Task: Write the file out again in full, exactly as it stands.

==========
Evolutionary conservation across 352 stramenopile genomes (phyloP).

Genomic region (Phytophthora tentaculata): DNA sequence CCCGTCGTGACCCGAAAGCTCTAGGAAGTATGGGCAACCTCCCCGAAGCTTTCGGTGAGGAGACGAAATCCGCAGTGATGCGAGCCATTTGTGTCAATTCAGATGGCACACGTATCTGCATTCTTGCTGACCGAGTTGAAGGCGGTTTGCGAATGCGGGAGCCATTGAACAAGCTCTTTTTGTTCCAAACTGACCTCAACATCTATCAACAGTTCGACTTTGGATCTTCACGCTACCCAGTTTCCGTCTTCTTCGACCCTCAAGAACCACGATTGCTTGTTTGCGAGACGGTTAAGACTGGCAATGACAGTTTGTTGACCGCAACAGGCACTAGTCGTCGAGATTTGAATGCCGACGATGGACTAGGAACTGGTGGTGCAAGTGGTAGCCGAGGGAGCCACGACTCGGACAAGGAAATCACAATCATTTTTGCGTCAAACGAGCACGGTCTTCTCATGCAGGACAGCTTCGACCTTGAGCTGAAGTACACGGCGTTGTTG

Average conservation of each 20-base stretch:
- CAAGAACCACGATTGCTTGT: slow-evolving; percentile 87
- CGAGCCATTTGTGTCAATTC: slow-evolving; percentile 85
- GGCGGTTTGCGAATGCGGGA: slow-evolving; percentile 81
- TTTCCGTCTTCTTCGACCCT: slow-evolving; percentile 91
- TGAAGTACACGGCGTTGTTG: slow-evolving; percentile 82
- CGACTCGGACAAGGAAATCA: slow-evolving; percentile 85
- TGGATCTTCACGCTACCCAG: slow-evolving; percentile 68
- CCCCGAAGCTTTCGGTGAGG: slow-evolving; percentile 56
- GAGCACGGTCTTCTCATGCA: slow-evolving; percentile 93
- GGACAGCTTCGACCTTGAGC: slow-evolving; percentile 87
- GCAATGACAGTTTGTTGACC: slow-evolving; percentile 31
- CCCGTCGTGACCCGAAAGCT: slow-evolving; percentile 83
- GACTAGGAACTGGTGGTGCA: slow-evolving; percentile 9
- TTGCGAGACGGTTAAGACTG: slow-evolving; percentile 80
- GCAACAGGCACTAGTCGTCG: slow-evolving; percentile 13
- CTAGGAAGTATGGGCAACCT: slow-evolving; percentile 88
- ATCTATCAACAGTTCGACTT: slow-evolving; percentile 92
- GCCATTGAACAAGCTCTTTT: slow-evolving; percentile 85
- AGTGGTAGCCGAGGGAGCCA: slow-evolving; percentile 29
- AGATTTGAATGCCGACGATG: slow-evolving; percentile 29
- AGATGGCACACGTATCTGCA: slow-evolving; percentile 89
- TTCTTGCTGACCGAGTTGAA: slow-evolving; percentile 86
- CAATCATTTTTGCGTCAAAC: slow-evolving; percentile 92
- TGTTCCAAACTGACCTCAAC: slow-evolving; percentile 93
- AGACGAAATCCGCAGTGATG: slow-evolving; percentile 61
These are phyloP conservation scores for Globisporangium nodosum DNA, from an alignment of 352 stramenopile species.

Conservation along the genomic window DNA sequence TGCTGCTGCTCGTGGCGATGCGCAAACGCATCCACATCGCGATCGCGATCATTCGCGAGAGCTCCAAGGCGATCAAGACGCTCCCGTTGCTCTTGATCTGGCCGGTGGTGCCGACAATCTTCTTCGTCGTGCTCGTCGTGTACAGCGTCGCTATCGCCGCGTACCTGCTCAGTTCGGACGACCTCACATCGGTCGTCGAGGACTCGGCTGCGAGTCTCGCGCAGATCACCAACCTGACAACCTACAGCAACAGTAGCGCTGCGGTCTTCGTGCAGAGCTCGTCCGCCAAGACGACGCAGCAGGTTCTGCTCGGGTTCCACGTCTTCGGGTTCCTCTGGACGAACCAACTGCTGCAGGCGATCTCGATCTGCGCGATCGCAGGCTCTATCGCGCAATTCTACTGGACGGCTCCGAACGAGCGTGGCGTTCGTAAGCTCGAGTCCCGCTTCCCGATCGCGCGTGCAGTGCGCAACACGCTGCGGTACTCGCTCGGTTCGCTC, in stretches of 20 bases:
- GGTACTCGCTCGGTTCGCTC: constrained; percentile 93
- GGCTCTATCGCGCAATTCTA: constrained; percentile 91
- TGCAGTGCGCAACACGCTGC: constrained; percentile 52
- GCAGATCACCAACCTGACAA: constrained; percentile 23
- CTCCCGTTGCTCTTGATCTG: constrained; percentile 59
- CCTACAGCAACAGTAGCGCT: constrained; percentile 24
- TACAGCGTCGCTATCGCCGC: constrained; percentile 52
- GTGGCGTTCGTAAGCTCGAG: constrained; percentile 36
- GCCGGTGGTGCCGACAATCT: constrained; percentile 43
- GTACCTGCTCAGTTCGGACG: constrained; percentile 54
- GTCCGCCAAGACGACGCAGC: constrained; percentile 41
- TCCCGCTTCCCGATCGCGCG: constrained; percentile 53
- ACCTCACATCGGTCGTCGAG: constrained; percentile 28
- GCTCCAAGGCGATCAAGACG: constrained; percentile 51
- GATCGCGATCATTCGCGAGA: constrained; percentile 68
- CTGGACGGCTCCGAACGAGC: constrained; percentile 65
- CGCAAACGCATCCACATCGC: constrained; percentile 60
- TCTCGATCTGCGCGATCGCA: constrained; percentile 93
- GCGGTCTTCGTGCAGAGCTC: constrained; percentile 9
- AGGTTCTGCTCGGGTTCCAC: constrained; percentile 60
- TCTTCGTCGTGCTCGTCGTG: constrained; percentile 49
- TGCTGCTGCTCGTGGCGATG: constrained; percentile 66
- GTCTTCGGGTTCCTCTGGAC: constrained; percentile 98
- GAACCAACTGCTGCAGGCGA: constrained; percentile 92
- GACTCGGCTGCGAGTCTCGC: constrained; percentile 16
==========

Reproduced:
Evolutionary conservation across 352 stramenopile genomes (phyloP).

Genomic region (Phytophthora tentaculata): DNA sequence CCCGTCGTGACCCGAAAGCTCTAGGAAGTATGGGCAACCTCCCCGAAGCTTTCGGTGAGGAGACGAAATCCGCAGTGATGCGAGCCATTTGTGTCAATTCAGATGGCACACGTATCTGCATTCTTGCTGACCGAGTTGAAGGCGGTTTGCGAATGCGGGAGCCATTGAACAAGCTCTTTTTGTTCCAAACTGACCTCAACATCTATCAACAGTTCGACTTTGGATCTTCACGCTACCCAGTTTCCGTCTTCTTCGACCCTCAAGAACCACGATTGCTTGTTTGCGAGACGGTTAAGACTGGCAATGACAGTTTGTTGACCGCAACAGGCACTAGTCGTCGAGATTTGAATGCCGACGATGGACTAGGAACTGGTGGTGCAAGTGGTAGCCGAGGGAGCCACGACTCGGACAAGGAAATCACAATCATTTTTGCGTCAAACGAGCACGGTCTTCTCATGCAGGACAGCTTCGACCTTGAGCTGAAGTACACGGCGTTGTTG

Average conservation of each 20-base stretch:
- CAAGAACCACGATTGCTTGT: slow-evolving; percentile 87
- CGAGCCATTTGTGTCAATTC: slow-evolving; percentile 85
- GGCGGTTTGCGAATGCGGGA: slow-evolving; percentile 81
- TTTCCGTCTTCTTCGACCCT: slow-evolving; percentile 91
- TGAAGTACACGGCGTTGTTG: slow-evolving; percentile 82
- CGACTCGGACAAGGAAATCA: slow-evolving; percentile 85
- TGGATCTTCACGCTACCCAG: slow-evolving; percentile 68
- CCCCGAAGCTTTCGGTGAGG: slow-evolving; percentile 56
- GAGCACGGTCTTCTCATGCA: slow-evolving; percentile 93
- GGACAGCTTCGACCTTGAGC: slow-evolving; percentile 87
- GCAATGACAGTTTGTTGACC: slow-evolving; percentile 31
- CCCGTCGTGACCCGAAAGCT: slow-evolving; percentile 83
- GACTAGGAACTGGTGGTGCA: slow-evolving; percentile 9
- TTGCGAGACGGTTAAGACTG: slow-evolving; percentile 80
- GCAACAGGCACTAGTCGTCG: slow-evolving; percentile 13
- CTAGGAAGTATGGGCAACCT: slow-evolving; percentile 88
- ATCTATCAACAGTTCGACTT: slow-evolving; percentile 92
- GCCATTGAACAAGCTCTTTT: slow-evolving; percentile 85
- AGTGGTAGCCGAGGGAGCCA: slow-evolving; percentile 29
- AGATTTGAATGCCGACGATG: slow-evolving; percentile 29
- AGATGGCACACGTATCTGCA: slow-evolving; percentile 89
- TTCTTGCTGACCGAGTTGAA: slow-evolving; percentile 86
- CAATCATTTTTGCGTCAAAC: slow-evolving; percentile 92
- TGTTCCAAACTGACCTCAAC: slow-evolving; percentile 93
- AGACGAAATCCGCAGTGATG: slow-evolving; percentile 61
These are phyloP conservation scores for Globisporangium nodosum DNA, from an alignment of 352 stramenopile species.

Conservation along the genomic window DNA sequence TGCTGCTGCTCGTGGCGATGCGCAAACGCATCCACATCGCGATCGCGATCATTCGCGAGAGCTCCAAGGCGATCAAGACGCTCCCGTTGCTCTTGATCTGGCCGGTGGTGCCGACAATCTTCTTCGTCGTGCTCGTCGTGTACAGCGTCGCTATCGCCGCGTACCTGCTCAGTTCGGACGACCTCACATCGGTCGTCGAGGACTCGGCTGCGAGTCTCGCGCAGATCACCAACCTGACAACCTACAGCAACAGTAGCGCTGCGGTCTTCGTGCAGAGCTCGTCCGCCAAGACGACGCAGCAGGTTCTGCTCGGGTTCCACGTCTTCGGGTTCCTCTGGACGAACCAACTGCTGCAGGCGATCTCGATCTGCGCGATCGCAGGCTCTATCGCGCAATTCTACTGGACGGCTCCGAACGAGCGTGGCGTTCGTAAGCTCGAGTCCCGCTTCCCGATCGCGCGTGCAGTGCGCAACACGCTGCGGTACTCGCTCGGTTCGCTC, in stretches of 20 bases:
- GGTACTCGCTCGGTTCGCTC: constrained; percentile 93
- GGCTCTATCGCGCAATTCTA: constrained; percentile 91
- TGCAGTGCGCAACACGCTGC: constrained; percentile 52
- GCAGATCACCAACCTGACAA: constrained; percentile 23
- CTCCCGTTGCTCTTGATCTG: constrained; percentile 59
- CCTACAGCAACAGTAGCGCT: constrained; percentile 24
- TACAGCGTCGCTATCGCCGC: constrained; percentile 52
- GTGGCGTTCGTAAGCTCGAG: constrained; percentile 36
- GCCGGTGGTGCCGACAATCT: constrained; percentile 43
- GTACCTGCTCAGTTCGGACG: constrained; percentile 54
- GTCCGCCAAGACGACGCAGC: constrained; percentile 41
- TCCCGCTTCCCGATCGCGCG: constrained; percentile 53
- ACCTCACATCGGTCGTCGAG: constrained; percentile 28
- GCTCCAAGGCGATCAAGACG: constrained; percentile 51
- GATCGCGATCATTCGCGAGA: constrained; percentile 68
- CTGGACGGCTCCGAACGAGC: constrained; percentile 65
- CGCAAACGCATCCACATCGC: constrained; percentile 60
- TCTCGATCTGCGCGATCGCA: constrained; percentile 93
- GCGGTCTTCGTGCAGAGCTC: constrained; percentile 9
- AGGTTCTGCTCGGGTTCCAC: constrained; percentile 60
- TCTTCGTCGTGCTCGTCGTG: constrained; percentile 49
- TGCTGCTGCTCGTGGCGATG: constrained; percentile 66
- GTCTTCGGGTTCCTCTGGAC: constrained; percentile 98
- GAACCAACTGCTGCAGGCGA: constrained; percentile 92
- GACTCGGCTGCGAGTCTCGC: constrained; percentile 16